Ask A Scientist
How long does it take for most garbage to decay and can it be used for fertilizer?
Asked by: Shawneh Swan
School: Chenango Valley High School
Career Interest: N/A
Answer from Juliet Berling
Environmental Resource Manager and Adjunct Profess
Research area: Environmental Policy and Planning, Sustainable Living, Recycling and Solid Waste Management PhD school: Texas A&M University, College of Architecture Interests/hobbies: Reading, gardening, chasing after kids Family: Husband Jeff, sons Ian 11, 5th Grade Thomas Jefferson Odyssey of the Mind World Champion; Jeff Jr. 7, 1st Grade Thomas Jefferson; John David, 4 Pre-kindergarten, St. Thomas Aquinas; and daughter Anne Elizabeth 9, 3rd Grade Thomas Jefferson. Web page
Garbage that is placed in a landfill can take a long time to decompose, if it ever does. A landfill is designed to keep air and water out - two things needed for decomposition. A landfill is built into or on top of the ground. Trash is separated from the environment (groundwater, air, rain) by a liner and daily covering of soil. Under these conditions, trash will not decompose much. A landfill is not like a compost pile, where the purpose is to speed up decomposition.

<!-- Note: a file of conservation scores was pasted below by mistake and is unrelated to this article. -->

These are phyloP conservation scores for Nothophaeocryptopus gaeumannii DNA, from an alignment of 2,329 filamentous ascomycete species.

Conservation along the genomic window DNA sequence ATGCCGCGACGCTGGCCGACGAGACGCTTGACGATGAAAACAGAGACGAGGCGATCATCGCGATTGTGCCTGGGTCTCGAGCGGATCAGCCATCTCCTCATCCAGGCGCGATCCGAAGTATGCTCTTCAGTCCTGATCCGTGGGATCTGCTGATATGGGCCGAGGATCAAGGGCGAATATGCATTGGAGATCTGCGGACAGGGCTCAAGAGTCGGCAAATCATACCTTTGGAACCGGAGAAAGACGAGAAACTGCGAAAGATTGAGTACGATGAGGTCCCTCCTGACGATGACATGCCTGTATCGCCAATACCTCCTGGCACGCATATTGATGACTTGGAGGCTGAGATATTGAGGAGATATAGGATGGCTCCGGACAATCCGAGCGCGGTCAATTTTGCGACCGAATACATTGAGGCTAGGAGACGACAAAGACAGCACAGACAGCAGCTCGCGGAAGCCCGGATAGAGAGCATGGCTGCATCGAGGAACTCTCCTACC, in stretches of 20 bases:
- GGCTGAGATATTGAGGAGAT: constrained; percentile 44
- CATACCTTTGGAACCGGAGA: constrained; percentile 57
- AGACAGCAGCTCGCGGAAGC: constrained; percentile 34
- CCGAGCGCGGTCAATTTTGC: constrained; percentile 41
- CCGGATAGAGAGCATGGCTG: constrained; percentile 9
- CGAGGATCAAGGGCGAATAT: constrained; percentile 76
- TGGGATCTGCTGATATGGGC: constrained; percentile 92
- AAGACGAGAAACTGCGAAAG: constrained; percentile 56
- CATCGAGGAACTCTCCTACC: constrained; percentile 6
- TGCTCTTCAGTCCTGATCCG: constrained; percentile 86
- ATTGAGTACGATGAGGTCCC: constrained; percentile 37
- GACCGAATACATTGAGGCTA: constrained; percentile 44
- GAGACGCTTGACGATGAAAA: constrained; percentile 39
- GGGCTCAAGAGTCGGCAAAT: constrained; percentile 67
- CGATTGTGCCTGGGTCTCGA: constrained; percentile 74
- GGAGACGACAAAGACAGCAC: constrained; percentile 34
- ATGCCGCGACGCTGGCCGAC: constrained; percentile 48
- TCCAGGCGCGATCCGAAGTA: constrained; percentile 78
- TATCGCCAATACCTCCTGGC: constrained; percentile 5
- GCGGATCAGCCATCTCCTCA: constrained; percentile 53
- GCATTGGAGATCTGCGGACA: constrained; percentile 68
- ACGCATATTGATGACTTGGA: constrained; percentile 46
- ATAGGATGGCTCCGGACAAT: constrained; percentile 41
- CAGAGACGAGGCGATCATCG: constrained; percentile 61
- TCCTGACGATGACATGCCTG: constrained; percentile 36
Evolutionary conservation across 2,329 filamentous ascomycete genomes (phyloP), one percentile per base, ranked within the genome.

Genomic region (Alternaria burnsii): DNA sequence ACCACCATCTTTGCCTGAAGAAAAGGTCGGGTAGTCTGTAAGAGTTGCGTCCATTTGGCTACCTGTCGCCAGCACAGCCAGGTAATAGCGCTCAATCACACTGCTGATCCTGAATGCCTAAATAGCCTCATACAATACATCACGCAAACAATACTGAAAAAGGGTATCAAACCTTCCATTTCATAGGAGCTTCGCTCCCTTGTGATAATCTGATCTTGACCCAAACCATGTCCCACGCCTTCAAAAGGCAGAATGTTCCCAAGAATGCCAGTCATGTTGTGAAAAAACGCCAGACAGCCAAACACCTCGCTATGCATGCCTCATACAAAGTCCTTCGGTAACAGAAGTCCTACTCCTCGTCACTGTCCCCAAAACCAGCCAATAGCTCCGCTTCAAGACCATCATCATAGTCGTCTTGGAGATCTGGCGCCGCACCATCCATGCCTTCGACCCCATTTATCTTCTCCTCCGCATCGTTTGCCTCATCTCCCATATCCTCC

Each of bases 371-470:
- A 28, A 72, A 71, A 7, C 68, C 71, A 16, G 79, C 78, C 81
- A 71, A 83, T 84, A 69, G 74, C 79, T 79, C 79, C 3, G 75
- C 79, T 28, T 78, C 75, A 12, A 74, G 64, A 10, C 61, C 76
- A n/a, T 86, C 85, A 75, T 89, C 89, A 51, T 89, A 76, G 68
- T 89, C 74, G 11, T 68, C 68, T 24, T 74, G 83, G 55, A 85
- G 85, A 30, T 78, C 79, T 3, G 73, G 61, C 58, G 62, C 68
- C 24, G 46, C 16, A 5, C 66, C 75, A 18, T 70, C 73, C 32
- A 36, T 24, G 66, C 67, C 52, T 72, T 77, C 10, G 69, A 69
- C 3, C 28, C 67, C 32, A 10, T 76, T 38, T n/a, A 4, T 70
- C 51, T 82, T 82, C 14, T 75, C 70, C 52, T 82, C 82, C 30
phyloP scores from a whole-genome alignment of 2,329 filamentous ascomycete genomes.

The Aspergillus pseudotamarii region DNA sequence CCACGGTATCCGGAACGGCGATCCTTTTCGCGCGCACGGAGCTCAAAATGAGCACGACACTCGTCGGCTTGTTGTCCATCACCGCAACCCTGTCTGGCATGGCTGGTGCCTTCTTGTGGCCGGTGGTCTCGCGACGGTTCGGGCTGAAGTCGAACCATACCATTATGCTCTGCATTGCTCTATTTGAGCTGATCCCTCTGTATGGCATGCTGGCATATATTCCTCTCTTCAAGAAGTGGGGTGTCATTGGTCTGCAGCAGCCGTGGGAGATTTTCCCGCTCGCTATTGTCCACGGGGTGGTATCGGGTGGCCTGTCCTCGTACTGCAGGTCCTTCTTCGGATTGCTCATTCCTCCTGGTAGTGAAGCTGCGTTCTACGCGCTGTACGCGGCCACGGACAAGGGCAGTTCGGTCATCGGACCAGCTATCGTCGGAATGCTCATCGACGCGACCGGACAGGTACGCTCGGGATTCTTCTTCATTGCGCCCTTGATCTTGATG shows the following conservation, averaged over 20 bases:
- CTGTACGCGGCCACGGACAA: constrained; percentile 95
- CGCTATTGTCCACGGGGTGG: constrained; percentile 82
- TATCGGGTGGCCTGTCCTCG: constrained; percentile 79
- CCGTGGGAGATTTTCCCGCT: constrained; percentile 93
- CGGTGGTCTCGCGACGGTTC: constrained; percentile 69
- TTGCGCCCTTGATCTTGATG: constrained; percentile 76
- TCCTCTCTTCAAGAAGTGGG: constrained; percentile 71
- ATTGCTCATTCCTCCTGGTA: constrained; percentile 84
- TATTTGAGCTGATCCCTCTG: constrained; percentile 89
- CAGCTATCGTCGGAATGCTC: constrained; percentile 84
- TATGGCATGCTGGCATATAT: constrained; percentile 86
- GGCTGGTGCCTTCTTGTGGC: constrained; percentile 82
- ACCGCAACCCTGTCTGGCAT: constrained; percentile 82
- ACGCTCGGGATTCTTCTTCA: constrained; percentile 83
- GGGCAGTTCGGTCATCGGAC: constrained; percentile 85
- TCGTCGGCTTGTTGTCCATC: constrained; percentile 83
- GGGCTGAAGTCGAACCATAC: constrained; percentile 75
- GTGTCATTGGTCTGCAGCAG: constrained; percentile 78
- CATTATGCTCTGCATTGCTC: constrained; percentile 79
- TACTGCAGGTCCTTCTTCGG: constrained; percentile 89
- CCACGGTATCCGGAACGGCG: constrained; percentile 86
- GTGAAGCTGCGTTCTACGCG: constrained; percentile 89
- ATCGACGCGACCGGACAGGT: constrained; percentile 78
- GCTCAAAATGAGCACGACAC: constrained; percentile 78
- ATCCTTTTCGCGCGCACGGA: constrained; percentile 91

Trash put in a landfill will stay there for a very long time. In fact, when old landfills have been excavated or sampled, 40-year-old newspapers have been found with easily readable print. Landfills are not designed to break down trash, merely to bury it. When a landfill closes, the site, especially the groundwater, must be monitored and maintained for up to 30 years!
Garbage in a landfill does not make a good fertilizer. Now, garbage that has been composted is another thing entirely! In order for organic material – fruit, vegetables, kitchen scraps, etc. to decompose they need to be in an oxygen rich environment complete with heat and water. Composting is a process by which organic material is broken down by microorganisms in the presence of oxygen. The microorganisms break the material down through aerobic respiration. The microorganisms also require water. Through the respiration process, the microorganisms give off carbon dioxide and heat -- temperatures within compost piles can rise as high as 100 to 150 degrees Fahrenheit (28 to 66 C). If the compost pile or bin is actively managed by turning and watering it regularly, the process of decomposing into finished compost can happen in as little as two to three weeks (otherwise, it may take months). It can be done inexpensively by every household and produces a product -- finished compost or humus -- that can benefit the environment as a natural fertilizer for gardening and farming.